Howard’s previous entries in the series, The Da Vinci Code and Angels and Demons, were not exactly critically beloved either, but I dug the first and tolerated the second; they capture enough of the sweep and pseudo-intellectual clutter of the books to make for engaging entertainments. But Inferno seems to have forgotten what makes this whole enterprise click: It streamlines everything down to a basic chase narrative, losing most of the paranoid cultural history lessons Brown is known for. To put it another way: Take the Dan Brown out of a Dan Brown movie and all you’re left with is Tom Hanks jogging in mild irritation.
The story has Langdon (Tom Hanks) waking up in an emergency room in Florence, Italy with a head wound and a severe case of amnesia. He has no idea what he’s doing in Florence or what caused his injury, but as soon as a stone-faced female assassin shows up at the hospital, Langdon and his doctor, Sienna Brooks (Felicity Jones), start running. Trying to piece together what’s happened to him, Langdon discovers in his jacket a nifty Faraday pointer, a laser pointer that works with kinetic energy (I didn’t know that, did you know that?). The device projects an image of Botticelli’s Abyss of Hell, an elaborate painting inspired by Dante’s vision of the underworld in the Divine Comedy. This all seems to relate to the recent suicide of Bertrand Zobrist (Ben Foster), a billionaire biotech visionary obsessed with the planet’s runaway overpopulation.
Cutaways to Elizabeth Sinskey (Sidse Babbet Knudsen), the head of the World Health Organization, who is also looking for Langdon, start to clarify matters: It appears that Zobrist, who believed that humanity’s survival depends on regularly thinning the herd, has created some sort of deadly plague. Now Langdon and Sienna are on a historical scavenger hunt to try and find it, as our hero peruses through his spotty memory to recall what terrifying secrets he needs to uncover, and which ones he already knows. And somebody wants them dead. Maybe. Also, there’s a drone. But, like, a small one.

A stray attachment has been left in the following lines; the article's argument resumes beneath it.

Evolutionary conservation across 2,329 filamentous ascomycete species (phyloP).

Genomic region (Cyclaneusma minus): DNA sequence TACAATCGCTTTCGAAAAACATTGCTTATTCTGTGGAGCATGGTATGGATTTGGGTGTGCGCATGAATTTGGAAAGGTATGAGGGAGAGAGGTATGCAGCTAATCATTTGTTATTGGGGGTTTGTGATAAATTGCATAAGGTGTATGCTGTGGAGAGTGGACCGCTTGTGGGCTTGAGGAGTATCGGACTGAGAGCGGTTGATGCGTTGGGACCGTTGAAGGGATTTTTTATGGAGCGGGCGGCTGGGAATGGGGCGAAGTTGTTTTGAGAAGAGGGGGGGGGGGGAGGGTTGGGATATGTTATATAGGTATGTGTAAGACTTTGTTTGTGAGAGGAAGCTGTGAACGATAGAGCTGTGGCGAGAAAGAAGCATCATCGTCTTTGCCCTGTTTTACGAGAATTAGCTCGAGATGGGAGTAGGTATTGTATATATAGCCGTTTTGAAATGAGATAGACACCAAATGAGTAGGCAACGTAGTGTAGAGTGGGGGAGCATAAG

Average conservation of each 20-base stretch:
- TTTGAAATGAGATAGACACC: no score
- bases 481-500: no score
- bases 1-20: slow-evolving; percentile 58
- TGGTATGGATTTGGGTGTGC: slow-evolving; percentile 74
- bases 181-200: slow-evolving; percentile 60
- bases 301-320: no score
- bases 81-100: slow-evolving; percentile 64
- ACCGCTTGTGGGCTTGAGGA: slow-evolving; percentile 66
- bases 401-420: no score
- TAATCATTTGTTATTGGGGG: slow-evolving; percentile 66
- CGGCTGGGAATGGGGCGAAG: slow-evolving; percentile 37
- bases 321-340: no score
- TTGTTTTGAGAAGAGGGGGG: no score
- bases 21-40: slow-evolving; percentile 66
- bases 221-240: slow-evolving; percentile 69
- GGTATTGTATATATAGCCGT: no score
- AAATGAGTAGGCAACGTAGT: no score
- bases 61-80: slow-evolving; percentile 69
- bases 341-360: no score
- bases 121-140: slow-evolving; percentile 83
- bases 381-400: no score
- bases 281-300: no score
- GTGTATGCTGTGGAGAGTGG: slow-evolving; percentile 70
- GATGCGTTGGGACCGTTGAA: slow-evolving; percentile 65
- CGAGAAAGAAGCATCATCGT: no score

The running, the chasing, the fighting — in the world of Dan Brown, all this stuff is entirely secondary to the scenery and the landmarks and the curios and the fun historical discrepancies we run into along the way. For some reason, that fact appears to have been lost on Howard and co., who’ve distilled everything down to the chase, keeping only what artistic and architectural minutiae is absolutely necessary to move the story along. They think they’re making an action movie, evidently. They’ve even outfitted the film with a bland action-movie ending, a far cry from what’s in the book — and, indeed, one that changes the motivations and the very nature of a couple of key characters. You know you’ve made some poor cinematic choices when you have to make Dan Brown characters less complex.
Even the beautiful settings — Florence, Venice, Istanbul — feel curiously downplayed. We get a nice glimpse of Florence’s Vasari Corridor, and of the magnificent Hagia Sophia in Istanbul, but it’s strictly tourist-video stuff — there’s no awe or mystery here. Brown can pull this sort of thing off on the page in his own adorably clunky way. Reading Inferno, I got the curious feeling that he might never have actually been to Istanbul — he screws up some basic details of the city — but I also got the charming impression that he really, really wanted to go.
All this would have merely resulted in a mediocre movie, not an irredeemably lousy one. But the story's not just been stripped of personality, it’s been chopped up into fragments, many of them incoherent — possibly in an effort to add some fake tension and excitement to the plot. Langdon sees random visions throughout his journey: men with their heads on backwards, the streets in flames, blood exploding through doorways. All this is in the book, to be sure, but there it’s incidental, while here it’s been turned into a governing aesthetic. It’s as if Howard knows his story won’t keep us entertained enough, so he’s decided to spice things up with some fast, nonlinear cutting, none of which suits him as a filmmaker. It results not in energy but confusion.